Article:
Mechanical ventilation for patients with severe ARDS should be managed with lung-protective strategies to minimize ventilator-associated lung injury and to improve survival. The approach to minimize ventilator-associated lung injury and to improve survival includes: ventilation with low tidal volumes (4 to 8 mL/kg of predicted body weight), targeting plateau pressure (< 30 cmH2O) [93], and minimizing the inspired oxygen concentration to decrease oxygen toxicity. High positive end-expiratory pressure (PEEP) can reduce the need for high FiO2 by improving gas exchange and lung compliance, whereas too high PEEP may lead to lung overdistension and hemodynamic instability. Optimal PEEP which can be titrated by pressure–volume curve, oxygenation, stress index, electrical impedance tomography (EIT), ultrasound, and some other clinical parameters is associated with improved survival rate among severe ARDS patients [9].

Lung recruitment needs to be evaluated for mechanically ventilated patients when uncorrectable hypoxemia occurs, and lung recruitment should be executed for patients whose lungs can restore aeration. CT, EIT, ultrasound, and other bedside techniques should be used to evaluate lung recruitability before lung recruitment.

For critically ill patients managed with mechanical ventilation, excessive spontaneous breathing due to stretching may lead to lung injury. Therefore, neuromuscular relaxant may be used to control the spontaneous breathing and protect the lung.

Prone positioning ventilation

Prone positioning ventilation is a technique that often improves oxygenation in ARDS, possibly through improvements in ventilation–perfusion matching, the uniformity of ventilation, and gravity-related atelectasis. Prone ventilation was used in mechanically ventilated SARS patients without enough data to draw any conclusion with regard to its efficacy [86]. Although prone ventilation showed no improvement in survival or organ dysfunction overall, it might be beneficial for patients with severe ARDS. A multicenter RCT demonstrated that early application of prone positioning in patients with severe ARDS resulted in decreased mortality [94]. In addition, the use of prone positioning in patients with H7N9 influenza-induced severe ARDS was shown to be related with improved oxygenation, sustained after returning to a supine position, and with decreased carbon dioxide retention [95]. Generally speaking, prone positioning ventilation for no less than 12 h daily is a relatively safe procedure that rarely worsens a patient’s respiratory status. It can be thus recommended for the treatment of 2019-nCoV-induced severe ARDS.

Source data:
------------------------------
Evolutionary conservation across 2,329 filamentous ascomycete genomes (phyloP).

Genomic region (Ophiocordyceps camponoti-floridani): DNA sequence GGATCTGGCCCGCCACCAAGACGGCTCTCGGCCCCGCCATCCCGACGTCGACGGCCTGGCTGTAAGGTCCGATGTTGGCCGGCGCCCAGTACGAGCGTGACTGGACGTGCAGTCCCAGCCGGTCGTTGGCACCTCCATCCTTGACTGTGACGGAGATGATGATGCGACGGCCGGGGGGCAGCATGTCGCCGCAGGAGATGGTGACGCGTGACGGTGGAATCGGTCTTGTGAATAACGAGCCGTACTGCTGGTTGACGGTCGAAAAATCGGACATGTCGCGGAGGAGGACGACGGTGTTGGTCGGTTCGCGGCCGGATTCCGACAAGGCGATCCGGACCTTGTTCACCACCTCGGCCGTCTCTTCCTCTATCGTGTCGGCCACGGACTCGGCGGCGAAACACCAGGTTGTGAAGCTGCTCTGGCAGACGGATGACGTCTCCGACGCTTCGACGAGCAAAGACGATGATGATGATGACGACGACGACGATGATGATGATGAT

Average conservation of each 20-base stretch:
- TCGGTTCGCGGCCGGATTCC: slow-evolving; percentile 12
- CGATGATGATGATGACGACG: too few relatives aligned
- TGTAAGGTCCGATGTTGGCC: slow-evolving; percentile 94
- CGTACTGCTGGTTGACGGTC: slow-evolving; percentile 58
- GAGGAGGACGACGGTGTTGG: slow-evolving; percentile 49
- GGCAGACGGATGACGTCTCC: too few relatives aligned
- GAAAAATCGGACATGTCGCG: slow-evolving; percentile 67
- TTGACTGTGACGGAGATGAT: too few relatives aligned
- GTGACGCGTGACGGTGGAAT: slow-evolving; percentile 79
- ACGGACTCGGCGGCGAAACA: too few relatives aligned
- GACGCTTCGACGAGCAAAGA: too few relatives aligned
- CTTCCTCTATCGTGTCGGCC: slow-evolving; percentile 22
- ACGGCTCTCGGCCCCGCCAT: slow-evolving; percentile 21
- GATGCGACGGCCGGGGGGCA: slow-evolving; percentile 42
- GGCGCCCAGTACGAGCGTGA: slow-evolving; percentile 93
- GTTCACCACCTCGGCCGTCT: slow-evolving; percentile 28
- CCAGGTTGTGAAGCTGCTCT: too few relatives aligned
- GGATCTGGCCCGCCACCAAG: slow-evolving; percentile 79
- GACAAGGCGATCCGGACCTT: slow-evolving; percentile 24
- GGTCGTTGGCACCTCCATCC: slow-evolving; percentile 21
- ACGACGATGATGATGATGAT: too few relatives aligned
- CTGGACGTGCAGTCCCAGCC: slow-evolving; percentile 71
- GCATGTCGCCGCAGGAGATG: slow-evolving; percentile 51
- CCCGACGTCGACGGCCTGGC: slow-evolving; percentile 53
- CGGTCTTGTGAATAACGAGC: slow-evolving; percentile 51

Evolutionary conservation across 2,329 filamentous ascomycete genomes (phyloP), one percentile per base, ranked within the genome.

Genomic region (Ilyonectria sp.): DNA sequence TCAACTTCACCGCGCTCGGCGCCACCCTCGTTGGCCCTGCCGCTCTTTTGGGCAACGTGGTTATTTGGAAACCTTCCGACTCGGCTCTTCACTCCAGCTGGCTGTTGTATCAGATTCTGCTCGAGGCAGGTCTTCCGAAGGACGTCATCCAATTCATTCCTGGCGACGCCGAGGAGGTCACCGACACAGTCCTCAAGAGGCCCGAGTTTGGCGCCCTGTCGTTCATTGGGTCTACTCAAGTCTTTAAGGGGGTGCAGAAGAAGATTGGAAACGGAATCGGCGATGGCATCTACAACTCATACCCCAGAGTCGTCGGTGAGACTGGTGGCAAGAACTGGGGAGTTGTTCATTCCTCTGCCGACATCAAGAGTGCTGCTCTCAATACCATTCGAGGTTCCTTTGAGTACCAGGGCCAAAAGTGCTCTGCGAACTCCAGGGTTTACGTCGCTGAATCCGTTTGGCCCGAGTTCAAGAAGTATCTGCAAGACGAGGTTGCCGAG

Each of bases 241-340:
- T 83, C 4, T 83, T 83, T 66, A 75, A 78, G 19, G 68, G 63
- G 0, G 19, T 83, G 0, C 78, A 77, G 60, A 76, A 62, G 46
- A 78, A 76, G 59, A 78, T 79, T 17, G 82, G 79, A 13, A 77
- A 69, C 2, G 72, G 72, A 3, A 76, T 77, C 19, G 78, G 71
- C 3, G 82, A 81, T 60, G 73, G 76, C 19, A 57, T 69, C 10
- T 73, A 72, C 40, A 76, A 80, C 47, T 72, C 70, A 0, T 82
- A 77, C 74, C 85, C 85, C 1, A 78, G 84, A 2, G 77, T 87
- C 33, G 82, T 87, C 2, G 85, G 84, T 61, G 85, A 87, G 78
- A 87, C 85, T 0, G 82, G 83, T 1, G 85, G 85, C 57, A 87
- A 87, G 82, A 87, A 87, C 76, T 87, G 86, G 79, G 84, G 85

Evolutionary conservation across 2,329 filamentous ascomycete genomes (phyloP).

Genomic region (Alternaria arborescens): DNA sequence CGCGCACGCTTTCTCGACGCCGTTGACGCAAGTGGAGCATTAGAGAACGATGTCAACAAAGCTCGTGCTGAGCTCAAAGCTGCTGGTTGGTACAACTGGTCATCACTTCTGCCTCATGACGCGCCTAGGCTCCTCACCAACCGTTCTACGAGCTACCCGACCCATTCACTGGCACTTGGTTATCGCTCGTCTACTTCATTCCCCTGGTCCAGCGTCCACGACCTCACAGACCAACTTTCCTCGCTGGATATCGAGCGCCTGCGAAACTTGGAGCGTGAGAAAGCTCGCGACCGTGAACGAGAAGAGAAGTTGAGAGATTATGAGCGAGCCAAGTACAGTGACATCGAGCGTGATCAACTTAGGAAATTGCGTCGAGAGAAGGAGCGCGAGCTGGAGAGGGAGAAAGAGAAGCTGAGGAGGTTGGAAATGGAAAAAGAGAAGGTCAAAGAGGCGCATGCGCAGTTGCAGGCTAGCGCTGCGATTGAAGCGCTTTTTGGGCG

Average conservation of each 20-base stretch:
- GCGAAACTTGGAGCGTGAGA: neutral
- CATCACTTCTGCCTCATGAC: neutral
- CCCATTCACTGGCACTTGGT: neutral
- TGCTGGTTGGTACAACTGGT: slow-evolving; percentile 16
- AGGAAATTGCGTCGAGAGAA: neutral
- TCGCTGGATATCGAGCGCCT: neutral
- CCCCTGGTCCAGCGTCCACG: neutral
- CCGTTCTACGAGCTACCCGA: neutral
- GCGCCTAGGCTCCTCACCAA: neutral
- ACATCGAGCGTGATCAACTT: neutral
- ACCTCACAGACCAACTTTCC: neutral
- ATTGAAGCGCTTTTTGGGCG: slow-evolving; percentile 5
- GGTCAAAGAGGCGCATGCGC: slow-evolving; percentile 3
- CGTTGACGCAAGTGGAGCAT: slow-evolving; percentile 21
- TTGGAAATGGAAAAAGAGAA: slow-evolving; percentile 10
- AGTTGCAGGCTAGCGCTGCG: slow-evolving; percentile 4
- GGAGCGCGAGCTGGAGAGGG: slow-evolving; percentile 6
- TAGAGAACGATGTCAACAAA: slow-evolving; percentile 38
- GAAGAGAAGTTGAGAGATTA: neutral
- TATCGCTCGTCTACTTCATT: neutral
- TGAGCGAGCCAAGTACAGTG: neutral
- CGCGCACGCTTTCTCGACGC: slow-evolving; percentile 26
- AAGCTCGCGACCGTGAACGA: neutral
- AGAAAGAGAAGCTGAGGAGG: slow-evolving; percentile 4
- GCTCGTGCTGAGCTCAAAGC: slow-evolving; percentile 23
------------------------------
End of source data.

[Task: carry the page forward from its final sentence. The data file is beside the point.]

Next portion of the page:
Extracorporeal membrane oxygenation (ECMO)

ECMO has become the important life-support strategy for the standardized treatment of ARDS patients. ECMO should be considered as early as possible when the lung recruitment and prone positioning ventilation show to be ineffective.

Observational studies have reported that patients with ARDS induced by H1N1 influenza showed lower hospital mortality with transfer to an ECMO center compared with matched non-ECMO-supported patients [96]. The use of ECMO also showed survival benefit in patients with severe MERS [97]. ECMO tends to improve patient outcomes when used among those with limited organ failures and good pre-morbid functional status [9]. Substantial proportion of critically ill patients with COVID-19 appear to have developed cardiac arrhythmias or shock [13], and may need ECMO support. However, for those who will develop septic shock or refractory multiple organ failure, ECMO is not suggested due to its less benefit.